Aging triggers an upregulation of a multitude of cytokines in the male and especially the female rodent hippocampus but more discrete changes in other brain regions
Burbano, Steven D
Finnell, Julie E
Wood, Susan K
Kelly, Michy P
JournalJournal of Neuroinflammation
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AbstractBackground: Despite widespread acceptance that neuroinflammation contributes to age-related cognitive decline, studies comparing protein expression of cytokines in the young versus old brains are surprisingly limited in terms of the number of cytokines and brain regions studied. Complicating matters, discrepancies abound—particularly for interleukin 6 (IL-6)—possibly due to differences in sex, species/strain, and/or the brain regions studied. Methods: As such, we clarified how cytokine expression changes with age by using a Bioplex and Western blot to measure multiple cytokines across several brain regions of both sexes, using 2 mouse strains bred in-house as well as rats obtained from NIA. Parametric and nonparametric statistical tests were used as appropriate. Results: In the ventral hippocampus of C57BL/6J mice, we found age-related increases in IL-1α, IL-1β, IL-2, IL-3, IL-4, IL-6, IL-9, IL-10, IL-12p40, IL-12p70, IL-13, IL-17, eotaxin, G-CSF, interfeuron δ, KC, MIP-1a, MIP-1b, rantes, and TNFα that are generally more pronounced in females, but no age-related change in IL-5, MCP-1, or GM-CSF. We also find aging is uniquely associated with the emergence of a module (a.k.a. network) of 11 strongly intercorrelated cytokines, as well as an age-related shift from glycosylated to unglycosylated isoforms of IL-10 and IL-1β in the ventral hippocampus. Interestingly, age-related increases in extra-hippocampal cytokine expression are more discreet, with the prefrontal cortex, striatum, and cerebellum of male and female C57BL/6J mice demonstrating robust age-related increase in IL-6 expression but not IL-1β. Importantly, we found this widespread age-related increase in IL-6 also occurs in BALB/cJ mice and Brown Norway rats, demonstrating conservation across species and rearing environments. Conclusions: Thus, age-related increases in cytokines are more pronounced in the hippocampus compared to other brain regions and can be more pronounced in females versus males depending on the brain region, genetic background, and cytokine examined. © 2021, The Author(s).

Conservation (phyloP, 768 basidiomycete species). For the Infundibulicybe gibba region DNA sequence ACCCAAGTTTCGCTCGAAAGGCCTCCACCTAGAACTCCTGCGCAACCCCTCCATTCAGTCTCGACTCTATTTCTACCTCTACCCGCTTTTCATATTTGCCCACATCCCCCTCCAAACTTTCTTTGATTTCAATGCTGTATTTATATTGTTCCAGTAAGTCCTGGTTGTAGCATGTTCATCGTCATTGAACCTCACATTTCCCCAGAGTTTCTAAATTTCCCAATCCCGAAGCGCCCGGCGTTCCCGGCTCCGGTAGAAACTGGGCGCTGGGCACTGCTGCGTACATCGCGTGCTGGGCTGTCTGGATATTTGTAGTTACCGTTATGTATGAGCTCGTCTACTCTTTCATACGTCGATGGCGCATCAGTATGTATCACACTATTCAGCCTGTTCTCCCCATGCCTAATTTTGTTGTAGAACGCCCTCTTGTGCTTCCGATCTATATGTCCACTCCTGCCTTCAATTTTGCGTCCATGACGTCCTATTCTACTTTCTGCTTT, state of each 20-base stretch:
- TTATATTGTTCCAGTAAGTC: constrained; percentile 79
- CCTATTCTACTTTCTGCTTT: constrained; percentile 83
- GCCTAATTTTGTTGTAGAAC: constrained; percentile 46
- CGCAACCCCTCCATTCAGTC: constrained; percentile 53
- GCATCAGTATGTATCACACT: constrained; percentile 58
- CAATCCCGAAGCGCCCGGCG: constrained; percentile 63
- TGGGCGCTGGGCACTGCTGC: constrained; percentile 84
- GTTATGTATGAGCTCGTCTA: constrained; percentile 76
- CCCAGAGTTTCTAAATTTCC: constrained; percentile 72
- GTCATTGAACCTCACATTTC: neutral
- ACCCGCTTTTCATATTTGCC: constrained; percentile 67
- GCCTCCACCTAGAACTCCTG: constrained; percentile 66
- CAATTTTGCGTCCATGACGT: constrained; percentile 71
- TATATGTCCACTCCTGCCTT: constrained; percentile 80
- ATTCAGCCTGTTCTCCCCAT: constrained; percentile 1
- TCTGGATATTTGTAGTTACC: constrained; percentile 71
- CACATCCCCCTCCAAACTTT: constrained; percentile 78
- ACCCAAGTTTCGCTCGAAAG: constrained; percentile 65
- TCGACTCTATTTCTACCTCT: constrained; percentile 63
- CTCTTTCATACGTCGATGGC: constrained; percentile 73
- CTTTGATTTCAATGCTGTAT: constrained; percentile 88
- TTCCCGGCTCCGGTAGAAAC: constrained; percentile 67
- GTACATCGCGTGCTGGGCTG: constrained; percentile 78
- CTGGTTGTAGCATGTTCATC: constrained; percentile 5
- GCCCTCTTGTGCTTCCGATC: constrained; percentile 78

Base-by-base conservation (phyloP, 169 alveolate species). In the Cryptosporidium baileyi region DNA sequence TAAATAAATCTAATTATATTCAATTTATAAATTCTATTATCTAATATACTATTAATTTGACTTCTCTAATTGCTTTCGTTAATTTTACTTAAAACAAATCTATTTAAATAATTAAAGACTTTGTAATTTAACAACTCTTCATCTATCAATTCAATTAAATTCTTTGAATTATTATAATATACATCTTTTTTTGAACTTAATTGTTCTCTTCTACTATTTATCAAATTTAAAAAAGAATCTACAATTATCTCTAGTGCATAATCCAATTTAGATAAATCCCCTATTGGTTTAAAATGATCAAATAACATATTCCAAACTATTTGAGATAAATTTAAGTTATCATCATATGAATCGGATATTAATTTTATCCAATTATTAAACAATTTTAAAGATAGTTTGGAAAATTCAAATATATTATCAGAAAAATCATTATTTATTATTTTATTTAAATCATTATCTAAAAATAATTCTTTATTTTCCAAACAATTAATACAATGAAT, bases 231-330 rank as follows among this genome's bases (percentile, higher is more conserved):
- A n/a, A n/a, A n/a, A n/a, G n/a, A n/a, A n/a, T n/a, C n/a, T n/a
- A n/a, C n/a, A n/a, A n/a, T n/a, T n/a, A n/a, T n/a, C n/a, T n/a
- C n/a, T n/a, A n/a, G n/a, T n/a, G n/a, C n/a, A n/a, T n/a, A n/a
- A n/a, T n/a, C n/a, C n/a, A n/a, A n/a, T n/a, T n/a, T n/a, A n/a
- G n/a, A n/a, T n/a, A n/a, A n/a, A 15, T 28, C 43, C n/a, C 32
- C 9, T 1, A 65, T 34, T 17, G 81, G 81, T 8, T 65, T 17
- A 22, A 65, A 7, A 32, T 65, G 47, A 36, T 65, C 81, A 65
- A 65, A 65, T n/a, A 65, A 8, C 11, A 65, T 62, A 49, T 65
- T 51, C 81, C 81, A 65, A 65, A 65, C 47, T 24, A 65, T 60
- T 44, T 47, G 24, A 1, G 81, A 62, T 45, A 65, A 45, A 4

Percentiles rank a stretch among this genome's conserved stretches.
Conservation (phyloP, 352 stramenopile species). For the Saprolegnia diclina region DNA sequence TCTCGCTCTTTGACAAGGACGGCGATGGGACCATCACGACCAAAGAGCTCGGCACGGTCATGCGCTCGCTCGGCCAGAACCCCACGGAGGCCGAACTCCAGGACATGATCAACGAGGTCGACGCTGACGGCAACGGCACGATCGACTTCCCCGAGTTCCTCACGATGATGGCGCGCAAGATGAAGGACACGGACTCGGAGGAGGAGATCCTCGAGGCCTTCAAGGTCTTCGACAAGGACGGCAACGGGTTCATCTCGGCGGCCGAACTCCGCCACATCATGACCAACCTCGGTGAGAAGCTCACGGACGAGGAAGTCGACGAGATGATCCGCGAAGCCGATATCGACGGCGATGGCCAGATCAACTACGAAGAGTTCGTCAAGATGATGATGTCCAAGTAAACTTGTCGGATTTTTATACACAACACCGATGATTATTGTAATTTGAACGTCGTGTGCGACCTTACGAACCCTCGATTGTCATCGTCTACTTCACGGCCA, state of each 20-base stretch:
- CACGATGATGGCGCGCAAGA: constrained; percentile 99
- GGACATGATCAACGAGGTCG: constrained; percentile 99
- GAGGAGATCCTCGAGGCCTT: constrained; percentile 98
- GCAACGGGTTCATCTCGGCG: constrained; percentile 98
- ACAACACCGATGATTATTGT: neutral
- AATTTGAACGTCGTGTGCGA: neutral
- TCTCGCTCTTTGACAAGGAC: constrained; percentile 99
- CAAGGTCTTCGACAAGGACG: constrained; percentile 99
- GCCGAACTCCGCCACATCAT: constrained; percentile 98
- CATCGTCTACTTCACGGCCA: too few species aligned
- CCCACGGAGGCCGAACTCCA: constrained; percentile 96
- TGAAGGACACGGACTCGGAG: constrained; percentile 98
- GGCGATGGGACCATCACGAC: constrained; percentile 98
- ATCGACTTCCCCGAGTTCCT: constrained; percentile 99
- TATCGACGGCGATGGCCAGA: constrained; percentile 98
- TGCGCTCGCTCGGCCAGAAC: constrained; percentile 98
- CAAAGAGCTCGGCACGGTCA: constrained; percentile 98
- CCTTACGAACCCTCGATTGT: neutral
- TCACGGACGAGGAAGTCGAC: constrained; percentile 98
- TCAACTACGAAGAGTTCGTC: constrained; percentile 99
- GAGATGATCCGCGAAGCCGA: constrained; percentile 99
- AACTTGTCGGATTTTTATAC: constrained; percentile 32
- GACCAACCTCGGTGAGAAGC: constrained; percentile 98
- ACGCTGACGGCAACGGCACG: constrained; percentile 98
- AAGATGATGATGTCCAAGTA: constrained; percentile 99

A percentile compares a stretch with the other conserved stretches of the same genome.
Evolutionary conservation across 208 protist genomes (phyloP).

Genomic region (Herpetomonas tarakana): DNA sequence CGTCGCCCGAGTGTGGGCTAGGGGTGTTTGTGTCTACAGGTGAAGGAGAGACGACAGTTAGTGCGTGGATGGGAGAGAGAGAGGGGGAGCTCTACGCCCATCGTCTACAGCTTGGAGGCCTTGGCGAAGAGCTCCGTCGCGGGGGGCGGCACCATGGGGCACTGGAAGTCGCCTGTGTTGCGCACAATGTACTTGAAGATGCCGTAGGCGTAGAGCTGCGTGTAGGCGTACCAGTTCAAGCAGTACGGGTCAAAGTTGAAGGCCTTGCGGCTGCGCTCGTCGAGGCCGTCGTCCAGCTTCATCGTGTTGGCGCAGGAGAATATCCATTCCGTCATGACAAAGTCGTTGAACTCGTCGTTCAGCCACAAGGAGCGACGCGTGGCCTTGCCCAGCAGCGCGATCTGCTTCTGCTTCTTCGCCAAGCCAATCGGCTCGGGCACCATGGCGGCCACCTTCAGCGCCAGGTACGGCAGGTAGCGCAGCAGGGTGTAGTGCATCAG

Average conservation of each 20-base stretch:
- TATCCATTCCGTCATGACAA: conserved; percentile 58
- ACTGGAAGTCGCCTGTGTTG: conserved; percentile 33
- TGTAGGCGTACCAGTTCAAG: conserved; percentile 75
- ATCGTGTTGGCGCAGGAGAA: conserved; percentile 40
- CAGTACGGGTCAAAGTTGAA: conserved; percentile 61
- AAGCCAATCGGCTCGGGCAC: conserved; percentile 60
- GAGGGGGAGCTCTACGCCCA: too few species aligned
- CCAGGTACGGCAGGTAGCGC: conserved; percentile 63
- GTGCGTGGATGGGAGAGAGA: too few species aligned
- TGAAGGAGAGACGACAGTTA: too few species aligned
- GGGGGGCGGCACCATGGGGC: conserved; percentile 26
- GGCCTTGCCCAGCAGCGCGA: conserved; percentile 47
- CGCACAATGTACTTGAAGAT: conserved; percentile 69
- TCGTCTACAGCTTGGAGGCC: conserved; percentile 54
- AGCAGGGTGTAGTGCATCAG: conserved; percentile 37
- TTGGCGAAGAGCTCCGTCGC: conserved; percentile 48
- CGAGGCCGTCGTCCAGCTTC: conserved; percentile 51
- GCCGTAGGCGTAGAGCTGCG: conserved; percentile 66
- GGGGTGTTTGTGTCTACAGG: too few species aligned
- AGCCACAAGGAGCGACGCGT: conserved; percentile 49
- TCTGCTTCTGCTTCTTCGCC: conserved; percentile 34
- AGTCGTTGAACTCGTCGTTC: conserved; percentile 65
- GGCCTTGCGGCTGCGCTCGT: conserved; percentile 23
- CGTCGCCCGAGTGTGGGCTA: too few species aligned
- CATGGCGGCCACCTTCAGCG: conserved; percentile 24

Rights/Terms© 2021. The Author(s).
Identifier to cite or link to this itemhttp://hdl.handle.net/10713/16720
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